Marines approve female rifleman, machine gunner for infantry

The Marine Corps on Monday approved requests from two women to enter the infantry as military occupational specialists, a new report says.

One woman received permission to become a rifleman, while the other is becoming a machine gunner, according to The Marine Corps Times.


“The Corps applauds the time and effort of those Marines who volunteered,” said Capt. Phillip Kulczewski, a Marine spokesman at the Pentagon.

Kulczewski said the Marines Corps is not yet releasing the names of the women nor what unit they will be joining.

The Marine Corps Times on Monday reported that the service’s gender integration plan requires that any female officers or noncommissioned staff be assigned to a unit 90 days before any women join it.

Female Marine or Navy officers assigned to infantry battalions will serve in support roles, it said, because no women have graduated from the service’s Infantry Officer Course.

The 30th female Marine to attempt the course left her class on April 21, it added, after failing to complete two hikes. She is eligible for another try in July.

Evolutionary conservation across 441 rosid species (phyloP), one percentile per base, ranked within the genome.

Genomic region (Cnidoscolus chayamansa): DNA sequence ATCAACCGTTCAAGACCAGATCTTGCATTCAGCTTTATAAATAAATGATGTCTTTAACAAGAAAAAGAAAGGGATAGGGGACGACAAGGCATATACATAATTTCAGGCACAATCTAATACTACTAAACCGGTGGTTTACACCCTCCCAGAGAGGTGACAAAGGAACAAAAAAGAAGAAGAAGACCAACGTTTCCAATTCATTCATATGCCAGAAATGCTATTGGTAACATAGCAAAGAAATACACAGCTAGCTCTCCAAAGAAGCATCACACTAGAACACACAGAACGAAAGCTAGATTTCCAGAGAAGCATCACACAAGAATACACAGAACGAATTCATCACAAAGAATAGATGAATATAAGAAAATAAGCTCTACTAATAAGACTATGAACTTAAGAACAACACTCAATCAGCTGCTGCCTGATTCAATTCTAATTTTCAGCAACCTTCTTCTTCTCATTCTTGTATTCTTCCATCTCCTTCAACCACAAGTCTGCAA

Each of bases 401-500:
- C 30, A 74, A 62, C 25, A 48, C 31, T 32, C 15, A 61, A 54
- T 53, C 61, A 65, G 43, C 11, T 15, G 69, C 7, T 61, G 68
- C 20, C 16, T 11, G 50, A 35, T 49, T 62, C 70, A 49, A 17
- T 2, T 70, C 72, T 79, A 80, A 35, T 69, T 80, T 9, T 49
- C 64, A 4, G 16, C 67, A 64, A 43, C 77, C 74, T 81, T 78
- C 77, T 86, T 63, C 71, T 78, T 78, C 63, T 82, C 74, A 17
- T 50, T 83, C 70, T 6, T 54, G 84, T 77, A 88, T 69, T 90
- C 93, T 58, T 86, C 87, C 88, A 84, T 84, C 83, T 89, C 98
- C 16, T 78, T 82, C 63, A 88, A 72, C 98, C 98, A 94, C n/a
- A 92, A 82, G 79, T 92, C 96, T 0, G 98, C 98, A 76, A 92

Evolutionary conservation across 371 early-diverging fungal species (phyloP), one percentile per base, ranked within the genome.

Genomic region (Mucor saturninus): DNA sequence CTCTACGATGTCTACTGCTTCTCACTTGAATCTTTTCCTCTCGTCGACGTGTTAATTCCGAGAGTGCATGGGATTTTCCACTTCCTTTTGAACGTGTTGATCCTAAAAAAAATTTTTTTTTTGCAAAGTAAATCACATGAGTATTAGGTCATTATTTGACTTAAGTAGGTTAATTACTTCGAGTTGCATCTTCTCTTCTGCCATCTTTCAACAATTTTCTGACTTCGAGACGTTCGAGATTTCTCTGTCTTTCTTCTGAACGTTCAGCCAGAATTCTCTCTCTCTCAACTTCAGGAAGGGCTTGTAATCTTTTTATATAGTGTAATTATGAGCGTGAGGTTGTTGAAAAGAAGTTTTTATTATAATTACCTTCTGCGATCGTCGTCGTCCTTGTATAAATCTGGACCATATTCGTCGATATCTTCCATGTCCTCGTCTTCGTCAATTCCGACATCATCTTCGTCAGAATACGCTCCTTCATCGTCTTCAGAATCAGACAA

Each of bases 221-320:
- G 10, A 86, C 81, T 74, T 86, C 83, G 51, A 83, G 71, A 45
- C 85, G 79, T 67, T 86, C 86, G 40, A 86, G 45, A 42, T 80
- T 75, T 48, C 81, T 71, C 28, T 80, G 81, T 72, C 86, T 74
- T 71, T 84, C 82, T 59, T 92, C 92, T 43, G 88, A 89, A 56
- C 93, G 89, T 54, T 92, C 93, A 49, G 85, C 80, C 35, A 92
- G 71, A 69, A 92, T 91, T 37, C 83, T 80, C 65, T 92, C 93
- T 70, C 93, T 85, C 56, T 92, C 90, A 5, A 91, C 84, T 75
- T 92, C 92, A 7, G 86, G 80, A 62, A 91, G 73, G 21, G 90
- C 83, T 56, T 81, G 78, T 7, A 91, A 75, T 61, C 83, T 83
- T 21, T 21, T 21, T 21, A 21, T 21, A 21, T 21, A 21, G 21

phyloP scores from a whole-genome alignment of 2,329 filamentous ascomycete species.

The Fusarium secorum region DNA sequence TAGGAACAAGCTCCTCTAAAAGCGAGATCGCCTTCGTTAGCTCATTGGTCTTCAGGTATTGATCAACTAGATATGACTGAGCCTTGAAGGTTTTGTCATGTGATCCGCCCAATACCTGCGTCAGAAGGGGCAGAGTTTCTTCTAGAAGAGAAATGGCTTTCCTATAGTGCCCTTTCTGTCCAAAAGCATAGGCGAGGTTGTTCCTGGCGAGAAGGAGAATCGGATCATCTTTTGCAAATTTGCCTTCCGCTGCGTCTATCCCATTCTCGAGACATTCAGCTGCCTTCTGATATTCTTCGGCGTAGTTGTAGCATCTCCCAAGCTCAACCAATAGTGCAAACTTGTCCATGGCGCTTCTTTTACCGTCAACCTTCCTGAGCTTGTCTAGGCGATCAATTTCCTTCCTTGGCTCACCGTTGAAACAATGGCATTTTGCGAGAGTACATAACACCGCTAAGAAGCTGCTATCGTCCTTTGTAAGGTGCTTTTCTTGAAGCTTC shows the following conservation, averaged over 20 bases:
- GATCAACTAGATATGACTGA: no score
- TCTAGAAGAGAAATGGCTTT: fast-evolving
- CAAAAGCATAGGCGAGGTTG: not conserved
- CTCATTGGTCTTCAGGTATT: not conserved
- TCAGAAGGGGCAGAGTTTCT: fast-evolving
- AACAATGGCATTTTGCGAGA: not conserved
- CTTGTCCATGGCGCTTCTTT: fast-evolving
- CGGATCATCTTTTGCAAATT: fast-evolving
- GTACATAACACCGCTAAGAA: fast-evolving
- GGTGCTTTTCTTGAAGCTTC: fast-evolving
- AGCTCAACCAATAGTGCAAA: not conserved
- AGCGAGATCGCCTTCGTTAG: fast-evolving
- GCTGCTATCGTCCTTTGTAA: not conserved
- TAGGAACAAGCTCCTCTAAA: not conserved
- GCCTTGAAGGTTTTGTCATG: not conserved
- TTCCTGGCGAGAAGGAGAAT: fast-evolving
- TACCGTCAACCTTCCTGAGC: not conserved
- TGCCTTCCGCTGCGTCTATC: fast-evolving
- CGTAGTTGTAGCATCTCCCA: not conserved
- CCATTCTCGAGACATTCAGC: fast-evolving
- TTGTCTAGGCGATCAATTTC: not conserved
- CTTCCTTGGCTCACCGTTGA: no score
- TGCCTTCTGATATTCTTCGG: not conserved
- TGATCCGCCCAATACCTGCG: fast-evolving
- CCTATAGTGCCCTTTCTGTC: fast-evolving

The Marine Corps Times on Monday said that a training team would begin explaining the service’s gender integration strategy at its installations this month.

“This is not sensitivity training,” Kulczewski told The Marine Corps Times last month. "The focus will be on the details of the implementation plan and how it affects all Marines’ best practices.”

Defense Secretary Ash Carter announced in March he had approved final plans for integrating women into all military positions nationwide.

“When I announced my decision back in December to open all career fields to qualified women, I emphasized that the implementation of this change must be handled the right way, because the combat effectiveness of the world’s finest fighting force is paramount,” he said in a statement on March 10.

“Having reviewed this exceptionally thorough work, I am pleased all of the services developed plans that will effectively carry out this change and make us event better in the future.”

The Marine Corps Times on Monday said that Carter’s decision allowed 233 women who have graduated Infantry Training Battalion or other previously closed military occupation specialty schools to apply for combat jobs.